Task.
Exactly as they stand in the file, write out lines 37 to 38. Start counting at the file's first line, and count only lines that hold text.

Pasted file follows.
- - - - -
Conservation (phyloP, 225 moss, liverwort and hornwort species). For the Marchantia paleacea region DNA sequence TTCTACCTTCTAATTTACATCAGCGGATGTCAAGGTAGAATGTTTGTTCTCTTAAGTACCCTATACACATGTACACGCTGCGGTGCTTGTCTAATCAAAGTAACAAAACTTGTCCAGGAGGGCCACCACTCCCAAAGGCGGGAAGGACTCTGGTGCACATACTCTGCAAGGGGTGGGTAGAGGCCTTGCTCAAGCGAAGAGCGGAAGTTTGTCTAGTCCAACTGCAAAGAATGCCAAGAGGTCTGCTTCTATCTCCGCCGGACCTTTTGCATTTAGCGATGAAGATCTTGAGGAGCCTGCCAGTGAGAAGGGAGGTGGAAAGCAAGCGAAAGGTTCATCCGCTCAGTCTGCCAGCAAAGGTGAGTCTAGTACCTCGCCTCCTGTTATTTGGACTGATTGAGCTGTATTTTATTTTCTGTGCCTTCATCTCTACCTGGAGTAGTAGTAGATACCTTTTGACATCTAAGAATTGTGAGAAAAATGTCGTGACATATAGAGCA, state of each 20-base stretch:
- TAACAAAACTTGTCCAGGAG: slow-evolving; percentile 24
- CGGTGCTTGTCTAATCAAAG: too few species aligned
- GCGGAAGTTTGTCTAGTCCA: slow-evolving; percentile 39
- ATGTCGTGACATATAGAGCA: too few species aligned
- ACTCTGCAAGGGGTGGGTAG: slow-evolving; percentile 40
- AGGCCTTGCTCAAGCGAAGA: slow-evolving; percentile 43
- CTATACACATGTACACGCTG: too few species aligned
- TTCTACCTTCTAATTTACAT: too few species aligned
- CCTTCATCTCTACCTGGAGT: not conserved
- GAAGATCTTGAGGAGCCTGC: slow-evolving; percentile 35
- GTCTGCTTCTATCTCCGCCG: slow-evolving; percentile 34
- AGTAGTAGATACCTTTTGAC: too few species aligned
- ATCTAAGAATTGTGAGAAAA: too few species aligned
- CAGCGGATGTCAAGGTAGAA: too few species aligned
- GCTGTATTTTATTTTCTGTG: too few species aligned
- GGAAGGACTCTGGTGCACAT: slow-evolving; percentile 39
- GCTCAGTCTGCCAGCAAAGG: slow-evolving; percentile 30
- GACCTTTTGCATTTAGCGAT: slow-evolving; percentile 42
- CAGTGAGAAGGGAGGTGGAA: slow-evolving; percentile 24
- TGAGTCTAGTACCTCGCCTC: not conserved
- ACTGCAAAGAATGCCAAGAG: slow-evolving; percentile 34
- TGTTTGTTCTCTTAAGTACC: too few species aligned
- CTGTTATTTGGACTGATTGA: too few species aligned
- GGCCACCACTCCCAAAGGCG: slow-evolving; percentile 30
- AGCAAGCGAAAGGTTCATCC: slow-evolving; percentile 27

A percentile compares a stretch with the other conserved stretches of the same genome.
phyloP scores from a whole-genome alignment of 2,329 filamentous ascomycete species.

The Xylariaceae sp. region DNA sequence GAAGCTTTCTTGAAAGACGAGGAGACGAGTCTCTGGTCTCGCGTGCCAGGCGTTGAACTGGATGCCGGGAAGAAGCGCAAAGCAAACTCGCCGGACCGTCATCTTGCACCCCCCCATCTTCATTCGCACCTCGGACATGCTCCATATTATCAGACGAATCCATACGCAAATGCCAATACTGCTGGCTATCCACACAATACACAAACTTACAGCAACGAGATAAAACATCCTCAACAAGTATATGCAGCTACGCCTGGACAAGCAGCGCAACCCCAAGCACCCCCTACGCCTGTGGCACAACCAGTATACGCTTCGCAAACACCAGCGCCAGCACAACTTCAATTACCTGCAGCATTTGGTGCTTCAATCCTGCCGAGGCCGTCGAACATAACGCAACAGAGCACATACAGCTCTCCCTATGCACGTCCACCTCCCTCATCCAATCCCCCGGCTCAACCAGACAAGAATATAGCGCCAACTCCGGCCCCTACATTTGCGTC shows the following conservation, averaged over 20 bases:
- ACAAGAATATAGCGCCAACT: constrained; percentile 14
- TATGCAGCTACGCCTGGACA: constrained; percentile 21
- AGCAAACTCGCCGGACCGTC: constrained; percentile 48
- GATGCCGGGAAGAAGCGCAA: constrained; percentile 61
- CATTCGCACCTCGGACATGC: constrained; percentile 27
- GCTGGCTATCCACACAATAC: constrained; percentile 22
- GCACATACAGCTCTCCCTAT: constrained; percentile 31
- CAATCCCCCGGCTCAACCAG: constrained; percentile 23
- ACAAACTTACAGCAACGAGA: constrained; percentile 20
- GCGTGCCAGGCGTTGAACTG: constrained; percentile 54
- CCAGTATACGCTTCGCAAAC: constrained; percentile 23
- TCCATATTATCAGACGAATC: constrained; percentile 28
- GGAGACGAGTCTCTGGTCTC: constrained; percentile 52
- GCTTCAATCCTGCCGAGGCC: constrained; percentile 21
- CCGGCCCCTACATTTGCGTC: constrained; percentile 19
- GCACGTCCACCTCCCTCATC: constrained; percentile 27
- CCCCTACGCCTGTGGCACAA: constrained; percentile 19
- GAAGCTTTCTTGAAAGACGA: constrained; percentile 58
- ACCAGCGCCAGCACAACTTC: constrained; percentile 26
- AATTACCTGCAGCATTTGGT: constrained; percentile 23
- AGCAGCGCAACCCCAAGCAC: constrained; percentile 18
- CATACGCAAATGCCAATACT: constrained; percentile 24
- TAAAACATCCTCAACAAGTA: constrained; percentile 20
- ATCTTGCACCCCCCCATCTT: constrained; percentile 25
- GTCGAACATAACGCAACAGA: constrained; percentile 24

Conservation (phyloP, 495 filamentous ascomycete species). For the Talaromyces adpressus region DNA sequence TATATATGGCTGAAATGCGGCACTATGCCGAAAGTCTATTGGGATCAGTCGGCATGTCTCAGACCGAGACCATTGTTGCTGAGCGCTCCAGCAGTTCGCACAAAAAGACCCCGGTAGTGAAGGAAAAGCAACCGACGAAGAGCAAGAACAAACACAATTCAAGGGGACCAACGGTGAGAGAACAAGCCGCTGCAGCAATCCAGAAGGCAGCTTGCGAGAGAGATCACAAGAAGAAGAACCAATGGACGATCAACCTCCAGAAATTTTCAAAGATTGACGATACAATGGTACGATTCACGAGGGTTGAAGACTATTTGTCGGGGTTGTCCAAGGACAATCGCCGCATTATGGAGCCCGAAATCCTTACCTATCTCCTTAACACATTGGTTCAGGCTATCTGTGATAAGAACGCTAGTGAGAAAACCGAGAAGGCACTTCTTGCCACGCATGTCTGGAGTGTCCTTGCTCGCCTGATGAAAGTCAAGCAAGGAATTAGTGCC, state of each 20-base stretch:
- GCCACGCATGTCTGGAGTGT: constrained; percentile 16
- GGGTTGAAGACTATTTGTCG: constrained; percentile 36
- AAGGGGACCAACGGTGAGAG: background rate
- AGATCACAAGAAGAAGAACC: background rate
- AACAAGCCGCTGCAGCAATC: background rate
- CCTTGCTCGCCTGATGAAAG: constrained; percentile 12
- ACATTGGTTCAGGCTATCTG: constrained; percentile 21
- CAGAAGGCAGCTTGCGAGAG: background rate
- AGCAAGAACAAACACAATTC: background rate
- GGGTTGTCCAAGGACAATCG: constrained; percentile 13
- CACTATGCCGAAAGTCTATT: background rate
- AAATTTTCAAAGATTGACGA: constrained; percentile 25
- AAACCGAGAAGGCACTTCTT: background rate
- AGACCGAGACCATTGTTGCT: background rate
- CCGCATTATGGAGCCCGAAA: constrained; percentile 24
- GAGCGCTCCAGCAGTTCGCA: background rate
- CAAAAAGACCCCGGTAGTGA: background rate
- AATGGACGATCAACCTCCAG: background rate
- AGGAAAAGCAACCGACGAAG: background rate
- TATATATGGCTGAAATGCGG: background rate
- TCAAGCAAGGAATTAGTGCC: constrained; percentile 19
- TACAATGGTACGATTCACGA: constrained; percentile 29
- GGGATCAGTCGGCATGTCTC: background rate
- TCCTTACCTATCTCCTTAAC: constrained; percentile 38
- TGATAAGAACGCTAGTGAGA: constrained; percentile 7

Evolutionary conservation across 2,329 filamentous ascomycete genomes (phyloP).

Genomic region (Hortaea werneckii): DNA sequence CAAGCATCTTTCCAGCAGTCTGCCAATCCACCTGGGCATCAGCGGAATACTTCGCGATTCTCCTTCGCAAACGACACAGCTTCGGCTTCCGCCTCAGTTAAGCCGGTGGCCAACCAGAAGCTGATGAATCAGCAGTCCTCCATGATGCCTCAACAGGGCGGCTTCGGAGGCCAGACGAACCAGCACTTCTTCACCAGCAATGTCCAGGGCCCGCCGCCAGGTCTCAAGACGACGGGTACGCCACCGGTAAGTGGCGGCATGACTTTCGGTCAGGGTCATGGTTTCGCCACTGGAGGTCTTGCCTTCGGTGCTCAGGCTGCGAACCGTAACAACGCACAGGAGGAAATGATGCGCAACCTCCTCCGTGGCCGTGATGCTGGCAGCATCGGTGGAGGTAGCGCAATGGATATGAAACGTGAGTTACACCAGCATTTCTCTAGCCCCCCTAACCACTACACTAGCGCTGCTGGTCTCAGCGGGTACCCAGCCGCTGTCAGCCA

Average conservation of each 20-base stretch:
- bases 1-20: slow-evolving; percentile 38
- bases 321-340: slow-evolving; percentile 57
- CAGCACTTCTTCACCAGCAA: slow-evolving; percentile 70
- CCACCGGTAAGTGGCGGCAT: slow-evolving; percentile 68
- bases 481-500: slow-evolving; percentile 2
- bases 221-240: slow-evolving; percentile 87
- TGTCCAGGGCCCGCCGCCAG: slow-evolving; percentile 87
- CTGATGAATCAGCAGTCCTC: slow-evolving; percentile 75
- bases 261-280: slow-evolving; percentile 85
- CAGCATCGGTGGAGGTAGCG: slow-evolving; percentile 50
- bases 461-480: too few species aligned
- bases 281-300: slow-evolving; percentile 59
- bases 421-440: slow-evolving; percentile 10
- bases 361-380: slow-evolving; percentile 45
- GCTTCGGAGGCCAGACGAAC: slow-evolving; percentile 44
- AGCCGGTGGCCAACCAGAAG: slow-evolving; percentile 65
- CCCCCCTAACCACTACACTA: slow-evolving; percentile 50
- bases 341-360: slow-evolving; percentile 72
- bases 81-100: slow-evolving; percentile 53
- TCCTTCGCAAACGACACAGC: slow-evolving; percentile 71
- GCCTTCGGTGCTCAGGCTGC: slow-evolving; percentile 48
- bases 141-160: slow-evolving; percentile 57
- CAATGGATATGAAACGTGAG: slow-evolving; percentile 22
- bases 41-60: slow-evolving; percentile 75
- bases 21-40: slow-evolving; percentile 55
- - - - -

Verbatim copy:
- CAATCCCCCGGCTCAACCAG: constrained; percentile 23
- ACAAACTTACAGCAACGAGA: constrained; percentile 20